Drug problems and antidrug initiatives in small cities and town in the United States were analyzed with respect to the importance of drug problems in small jurisdictions, compared with other problems; the types of drug problems reported; the most important antidrug programs; and other issues.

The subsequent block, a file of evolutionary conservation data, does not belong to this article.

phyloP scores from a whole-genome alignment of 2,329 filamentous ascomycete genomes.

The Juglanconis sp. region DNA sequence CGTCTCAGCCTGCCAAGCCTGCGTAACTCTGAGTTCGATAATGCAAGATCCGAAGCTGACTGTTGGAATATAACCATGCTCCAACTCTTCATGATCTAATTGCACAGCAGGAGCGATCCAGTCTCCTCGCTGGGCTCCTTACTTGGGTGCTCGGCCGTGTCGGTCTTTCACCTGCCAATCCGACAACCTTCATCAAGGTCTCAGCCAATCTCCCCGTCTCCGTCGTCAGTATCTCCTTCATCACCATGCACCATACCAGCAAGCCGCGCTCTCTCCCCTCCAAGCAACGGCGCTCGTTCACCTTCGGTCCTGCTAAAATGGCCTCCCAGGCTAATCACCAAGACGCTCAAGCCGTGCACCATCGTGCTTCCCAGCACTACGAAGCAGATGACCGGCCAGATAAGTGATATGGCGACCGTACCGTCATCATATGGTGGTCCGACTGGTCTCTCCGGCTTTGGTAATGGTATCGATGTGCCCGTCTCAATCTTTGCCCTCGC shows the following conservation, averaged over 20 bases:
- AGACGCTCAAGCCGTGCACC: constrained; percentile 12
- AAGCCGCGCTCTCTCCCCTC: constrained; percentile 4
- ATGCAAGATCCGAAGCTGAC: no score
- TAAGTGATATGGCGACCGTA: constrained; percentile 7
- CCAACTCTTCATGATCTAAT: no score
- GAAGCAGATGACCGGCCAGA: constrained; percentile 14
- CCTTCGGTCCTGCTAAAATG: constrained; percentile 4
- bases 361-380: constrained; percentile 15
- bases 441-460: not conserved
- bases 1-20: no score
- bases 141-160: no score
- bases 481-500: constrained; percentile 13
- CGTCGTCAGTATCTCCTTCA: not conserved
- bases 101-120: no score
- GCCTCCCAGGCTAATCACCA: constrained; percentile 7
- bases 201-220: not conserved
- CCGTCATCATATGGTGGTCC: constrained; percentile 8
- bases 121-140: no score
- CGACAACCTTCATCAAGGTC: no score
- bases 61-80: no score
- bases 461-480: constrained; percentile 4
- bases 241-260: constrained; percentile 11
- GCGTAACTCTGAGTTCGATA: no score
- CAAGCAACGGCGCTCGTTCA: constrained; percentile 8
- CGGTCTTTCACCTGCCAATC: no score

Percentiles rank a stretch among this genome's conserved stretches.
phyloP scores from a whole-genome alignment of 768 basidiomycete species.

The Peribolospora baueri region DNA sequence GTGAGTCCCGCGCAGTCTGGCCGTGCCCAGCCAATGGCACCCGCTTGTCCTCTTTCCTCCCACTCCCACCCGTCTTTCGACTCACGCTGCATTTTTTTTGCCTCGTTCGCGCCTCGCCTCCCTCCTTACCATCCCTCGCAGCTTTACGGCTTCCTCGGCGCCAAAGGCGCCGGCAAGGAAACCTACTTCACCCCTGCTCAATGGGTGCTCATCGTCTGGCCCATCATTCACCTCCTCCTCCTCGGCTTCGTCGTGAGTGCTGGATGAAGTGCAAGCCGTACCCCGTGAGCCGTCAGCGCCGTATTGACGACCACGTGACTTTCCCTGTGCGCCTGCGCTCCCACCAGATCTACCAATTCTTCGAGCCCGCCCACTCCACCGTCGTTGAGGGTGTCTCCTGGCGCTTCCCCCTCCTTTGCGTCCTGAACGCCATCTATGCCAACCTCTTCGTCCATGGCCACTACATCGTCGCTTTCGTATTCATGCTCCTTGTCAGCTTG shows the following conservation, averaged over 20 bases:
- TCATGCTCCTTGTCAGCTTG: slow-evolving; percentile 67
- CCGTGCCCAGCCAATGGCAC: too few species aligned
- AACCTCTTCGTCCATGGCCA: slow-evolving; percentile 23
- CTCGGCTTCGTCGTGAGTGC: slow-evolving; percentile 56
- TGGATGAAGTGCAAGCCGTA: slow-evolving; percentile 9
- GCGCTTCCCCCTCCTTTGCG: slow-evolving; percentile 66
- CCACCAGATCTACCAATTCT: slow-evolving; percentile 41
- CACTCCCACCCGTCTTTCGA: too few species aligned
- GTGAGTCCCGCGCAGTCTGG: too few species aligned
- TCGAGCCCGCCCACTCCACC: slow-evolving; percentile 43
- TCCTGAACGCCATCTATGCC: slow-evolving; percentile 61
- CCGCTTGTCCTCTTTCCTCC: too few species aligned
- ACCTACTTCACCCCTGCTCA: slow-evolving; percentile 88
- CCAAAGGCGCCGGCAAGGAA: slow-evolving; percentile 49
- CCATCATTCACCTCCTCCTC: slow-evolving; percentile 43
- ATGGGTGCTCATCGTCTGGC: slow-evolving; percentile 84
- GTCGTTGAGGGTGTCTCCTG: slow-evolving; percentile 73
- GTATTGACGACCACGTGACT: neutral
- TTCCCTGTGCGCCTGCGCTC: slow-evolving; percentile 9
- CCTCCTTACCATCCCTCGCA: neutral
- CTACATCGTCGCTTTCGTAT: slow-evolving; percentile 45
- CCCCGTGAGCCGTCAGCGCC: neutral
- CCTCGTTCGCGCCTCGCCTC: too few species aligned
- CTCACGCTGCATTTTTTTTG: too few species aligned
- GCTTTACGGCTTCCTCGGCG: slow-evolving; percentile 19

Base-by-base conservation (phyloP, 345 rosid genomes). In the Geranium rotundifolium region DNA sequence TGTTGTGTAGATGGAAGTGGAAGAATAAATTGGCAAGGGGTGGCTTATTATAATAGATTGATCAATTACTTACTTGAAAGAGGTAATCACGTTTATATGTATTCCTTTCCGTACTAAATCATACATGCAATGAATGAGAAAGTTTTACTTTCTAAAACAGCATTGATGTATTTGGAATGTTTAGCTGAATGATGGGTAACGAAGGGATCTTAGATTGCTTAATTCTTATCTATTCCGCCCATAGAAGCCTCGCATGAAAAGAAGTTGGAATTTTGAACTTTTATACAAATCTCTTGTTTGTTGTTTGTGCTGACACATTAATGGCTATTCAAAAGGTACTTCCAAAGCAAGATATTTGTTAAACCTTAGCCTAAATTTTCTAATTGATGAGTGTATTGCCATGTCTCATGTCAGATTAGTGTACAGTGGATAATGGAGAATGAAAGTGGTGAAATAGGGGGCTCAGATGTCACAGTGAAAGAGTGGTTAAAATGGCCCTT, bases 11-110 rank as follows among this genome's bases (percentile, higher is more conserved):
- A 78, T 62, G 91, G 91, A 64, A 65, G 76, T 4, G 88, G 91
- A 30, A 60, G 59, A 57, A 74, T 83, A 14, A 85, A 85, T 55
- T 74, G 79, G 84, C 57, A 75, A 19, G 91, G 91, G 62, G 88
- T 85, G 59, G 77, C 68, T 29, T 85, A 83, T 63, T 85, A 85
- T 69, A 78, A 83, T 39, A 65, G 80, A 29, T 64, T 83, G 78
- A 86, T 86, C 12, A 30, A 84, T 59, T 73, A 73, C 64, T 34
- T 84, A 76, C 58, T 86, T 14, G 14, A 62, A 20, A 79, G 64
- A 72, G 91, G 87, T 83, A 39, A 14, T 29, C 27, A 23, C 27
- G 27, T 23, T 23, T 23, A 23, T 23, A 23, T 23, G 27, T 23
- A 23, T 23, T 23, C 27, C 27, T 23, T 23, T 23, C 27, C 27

Data for the main study were collected from a nationally representative sample of 157 small cities and towns with populations between 5,000 and 50,000. Telephone interviews were conducted with 154 law enforcement officials, 151 education administrators, 130 government officials, and 141 community leaders. In the 150 communities that reported at least one antidrug effort, a telephone interview was conducted with a program representative. Results revealed that economic issues and school matters were the main concerns in these communities. However, these small city and town residents tended to express concern about drugs. They perceived their drug problems as involving alcohol and marijuana, particularly as risks for community youth, but largely hidden from public view rather than threateningly open and visible. Most of the antidrug efforts deemed most important were education and prevention efforts rather than those oriented to law enforcement. Findings suggested the usefulness of Federal efforts to disseminate information on antidrug initiatives and the importance of assessing Federal and State economic development assistance to smaller jurisdictions to determine what might be done to help small town residents ensure their futures. Tables, notes, and 11 references